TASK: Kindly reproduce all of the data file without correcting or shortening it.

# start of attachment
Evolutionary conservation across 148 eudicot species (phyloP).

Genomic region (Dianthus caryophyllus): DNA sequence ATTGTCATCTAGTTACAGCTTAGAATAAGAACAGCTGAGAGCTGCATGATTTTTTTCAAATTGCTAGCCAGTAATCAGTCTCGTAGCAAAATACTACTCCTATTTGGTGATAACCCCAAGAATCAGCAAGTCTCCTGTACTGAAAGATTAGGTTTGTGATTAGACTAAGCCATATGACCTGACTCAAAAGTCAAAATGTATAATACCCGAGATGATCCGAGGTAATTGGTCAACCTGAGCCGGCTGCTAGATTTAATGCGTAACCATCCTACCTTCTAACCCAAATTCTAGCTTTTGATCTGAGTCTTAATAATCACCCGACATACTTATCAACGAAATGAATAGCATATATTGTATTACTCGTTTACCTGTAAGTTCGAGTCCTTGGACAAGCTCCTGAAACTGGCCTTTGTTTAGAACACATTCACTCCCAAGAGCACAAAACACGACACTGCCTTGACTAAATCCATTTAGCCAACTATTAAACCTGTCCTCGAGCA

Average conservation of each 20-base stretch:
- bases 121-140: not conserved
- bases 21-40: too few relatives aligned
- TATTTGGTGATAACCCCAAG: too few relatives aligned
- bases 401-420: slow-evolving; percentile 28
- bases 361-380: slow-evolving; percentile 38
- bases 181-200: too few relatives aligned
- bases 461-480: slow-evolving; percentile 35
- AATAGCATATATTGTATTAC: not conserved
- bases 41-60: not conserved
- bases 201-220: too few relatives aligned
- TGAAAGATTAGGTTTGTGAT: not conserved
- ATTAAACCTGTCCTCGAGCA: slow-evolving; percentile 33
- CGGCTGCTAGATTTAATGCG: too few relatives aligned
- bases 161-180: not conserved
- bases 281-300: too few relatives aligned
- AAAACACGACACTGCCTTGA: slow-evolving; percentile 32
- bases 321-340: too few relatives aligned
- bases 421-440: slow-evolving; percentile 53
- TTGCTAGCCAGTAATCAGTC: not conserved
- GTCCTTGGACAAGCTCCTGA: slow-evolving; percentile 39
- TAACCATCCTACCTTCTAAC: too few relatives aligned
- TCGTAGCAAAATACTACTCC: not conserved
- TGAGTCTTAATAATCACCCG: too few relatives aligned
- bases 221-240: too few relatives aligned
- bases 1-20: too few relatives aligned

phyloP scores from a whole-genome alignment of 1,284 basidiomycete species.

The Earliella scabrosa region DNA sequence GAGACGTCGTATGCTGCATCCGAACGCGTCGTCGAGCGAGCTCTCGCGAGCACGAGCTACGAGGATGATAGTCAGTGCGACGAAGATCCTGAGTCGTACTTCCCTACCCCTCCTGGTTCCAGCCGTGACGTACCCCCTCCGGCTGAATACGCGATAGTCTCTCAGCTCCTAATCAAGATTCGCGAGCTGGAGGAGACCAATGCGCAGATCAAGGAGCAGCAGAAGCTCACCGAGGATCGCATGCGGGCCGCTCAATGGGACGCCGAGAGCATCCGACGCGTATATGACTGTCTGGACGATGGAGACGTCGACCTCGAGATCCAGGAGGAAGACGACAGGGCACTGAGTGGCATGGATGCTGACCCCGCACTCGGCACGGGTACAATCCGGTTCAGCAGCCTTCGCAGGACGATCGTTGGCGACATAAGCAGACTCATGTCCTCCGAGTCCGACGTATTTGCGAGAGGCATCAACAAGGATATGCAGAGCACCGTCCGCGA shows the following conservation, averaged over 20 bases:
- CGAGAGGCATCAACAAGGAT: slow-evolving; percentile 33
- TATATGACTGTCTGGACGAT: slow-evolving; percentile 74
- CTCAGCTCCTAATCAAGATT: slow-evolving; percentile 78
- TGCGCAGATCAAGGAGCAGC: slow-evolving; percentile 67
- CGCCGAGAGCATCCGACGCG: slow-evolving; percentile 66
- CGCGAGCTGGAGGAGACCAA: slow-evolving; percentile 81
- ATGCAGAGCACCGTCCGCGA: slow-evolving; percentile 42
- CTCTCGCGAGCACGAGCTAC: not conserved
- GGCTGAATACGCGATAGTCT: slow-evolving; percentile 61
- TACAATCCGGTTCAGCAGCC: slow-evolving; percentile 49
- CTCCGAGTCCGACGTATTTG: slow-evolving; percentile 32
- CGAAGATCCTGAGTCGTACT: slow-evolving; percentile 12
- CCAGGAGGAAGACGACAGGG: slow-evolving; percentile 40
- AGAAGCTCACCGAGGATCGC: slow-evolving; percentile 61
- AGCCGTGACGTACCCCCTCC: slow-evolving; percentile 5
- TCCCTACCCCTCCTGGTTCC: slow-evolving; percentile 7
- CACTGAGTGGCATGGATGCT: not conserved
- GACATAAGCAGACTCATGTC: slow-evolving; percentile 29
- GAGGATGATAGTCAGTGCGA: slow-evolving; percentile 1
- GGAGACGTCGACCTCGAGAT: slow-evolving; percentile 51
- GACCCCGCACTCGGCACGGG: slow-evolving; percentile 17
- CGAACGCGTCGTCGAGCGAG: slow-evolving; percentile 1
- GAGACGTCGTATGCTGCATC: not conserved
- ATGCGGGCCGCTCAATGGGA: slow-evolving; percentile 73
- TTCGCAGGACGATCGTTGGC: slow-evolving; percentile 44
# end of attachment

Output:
Evolutionary conservation across 148 eudicot species (phyloP).

Genomic region (Dianthus caryophyllus): DNA sequence ATTGTCATCTAGTTACAGCTTAGAATAAGAACAGCTGAGAGCTGCATGATTTTTTTCAAATTGCTAGCCAGTAATCAGTCTCGTAGCAAAATACTACTCCTATTTGGTGATAACCCCAAGAATCAGCAAGTCTCCTGTACTGAAAGATTAGGTTTGTGATTAGACTAAGCCATATGACCTGACTCAAAAGTCAAAATGTATAATACCCGAGATGATCCGAGGTAATTGGTCAACCTGAGCCGGCTGCTAGATTTAATGCGTAACCATCCTACCTTCTAACCCAAATTCTAGCTTTTGATCTGAGTCTTAATAATCACCCGACATACTTATCAACGAAATGAATAGCATATATTGTATTACTCGTTTACCTGTAAGTTCGAGTCCTTGGACAAGCTCCTGAAACTGGCCTTTGTTTAGAACACATTCACTCCCAAGAGCACAAAACACGACACTGCCTTGACTAAATCCATTTAGCCAACTATTAAACCTGTCCTCGAGCA

Average conservation of each 20-base stretch:
- bases 121-140: not conserved
- bases 21-40: too few relatives aligned
- TATTTGGTGATAACCCCAAG: too few relatives aligned
- bases 401-420: slow-evolving; percentile 28
- bases 361-380: slow-evolving; percentile 38
- bases 181-200: too few relatives aligned
- bases 461-480: slow-evolving; percentile 35
- AATAGCATATATTGTATTAC: not conserved
- bases 41-60: not conserved
- bases 201-220: too few relatives aligned
- TGAAAGATTAGGTTTGTGAT: not conserved
- ATTAAACCTGTCCTCGAGCA: slow-evolving; percentile 33
- CGGCTGCTAGATTTAATGCG: too few relatives aligned
- bases 161-180: not conserved
- bases 281-300: too few relatives aligned
- AAAACACGACACTGCCTTGA: slow-evolving; percentile 32
- bases 321-340: too few relatives aligned
- bases 421-440: slow-evolving; percentile 53
- TTGCTAGCCAGTAATCAGTC: not conserved
- GTCCTTGGACAAGCTCCTGA: slow-evolving; percentile 39
- TAACCATCCTACCTTCTAAC: too few relatives aligned
- TCGTAGCAAAATACTACTCC: not conserved
- TGAGTCTTAATAATCACCCG: too few relatives aligned
- bases 221-240: too few relatives aligned
- bases 1-20: too few relatives aligned

phyloP scores from a whole-genome alignment of 1,284 basidiomycete species.

The Earliella scabrosa region DNA sequence GAGACGTCGTATGCTGCATCCGAACGCGTCGTCGAGCGAGCTCTCGCGAGCACGAGCTACGAGGATGATAGTCAGTGCGACGAAGATCCTGAGTCGTACTTCCCTACCCCTCCTGGTTCCAGCCGTGACGTACCCCCTCCGGCTGAATACGCGATAGTCTCTCAGCTCCTAATCAAGATTCGCGAGCTGGAGGAGACCAATGCGCAGATCAAGGAGCAGCAGAAGCTCACCGAGGATCGCATGCGGGCCGCTCAATGGGACGCCGAGAGCATCCGACGCGTATATGACTGTCTGGACGATGGAGACGTCGACCTCGAGATCCAGGAGGAAGACGACAGGGCACTGAGTGGCATGGATGCTGACCCCGCACTCGGCACGGGTACAATCCGGTTCAGCAGCCTTCGCAGGACGATCGTTGGCGACATAAGCAGACTCATGTCCTCCGAGTCCGACGTATTTGCGAGAGGCATCAACAAGGATATGCAGAGCACCGTCCGCGA shows the following conservation, averaged over 20 bases:
- CGAGAGGCATCAACAAGGAT: slow-evolving; percentile 33
- TATATGACTGTCTGGACGAT: slow-evolving; percentile 74
- CTCAGCTCCTAATCAAGATT: slow-evolving; percentile 78
- TGCGCAGATCAAGGAGCAGC: slow-evolving; percentile 67
- CGCCGAGAGCATCCGACGCG: slow-evolving; percentile 66
- CGCGAGCTGGAGGAGACCAA: slow-evolving; percentile 81
- ATGCAGAGCACCGTCCGCGA: slow-evolving; percentile 42
- CTCTCGCGAGCACGAGCTAC: not conserved
- GGCTGAATACGCGATAGTCT: slow-evolving; percentile 61
- TACAATCCGGTTCAGCAGCC: slow-evolving; percentile 49
- CTCCGAGTCCGACGTATTTG: slow-evolving; percentile 32
- CGAAGATCCTGAGTCGTACT: slow-evolving; percentile 12
- CCAGGAGGAAGACGACAGGG: slow-evolving; percentile 40
- AGAAGCTCACCGAGGATCGC: slow-evolving; percentile 61
- AGCCGTGACGTACCCCCTCC: slow-evolving; percentile 5
- TCCCTACCCCTCCTGGTTCC: slow-evolving; percentile 7
- CACTGAGTGGCATGGATGCT: not conserved
- GACATAAGCAGACTCATGTC: slow-evolving; percentile 29
- GAGGATGATAGTCAGTGCGA: slow-evolving; percentile 1
- GGAGACGTCGACCTCGAGAT: slow-evolving; percentile 51
- GACCCCGCACTCGGCACGGG: slow-evolving; percentile 17
- CGAACGCGTCGTCGAGCGAG: slow-evolving; percentile 1
- GAGACGTCGTATGCTGCATC: not conserved
- ATGCGGGCCGCTCAATGGGA: slow-evolving; percentile 73
- TTCGCAGGACGATCGTTGGC: slow-evolving; percentile 44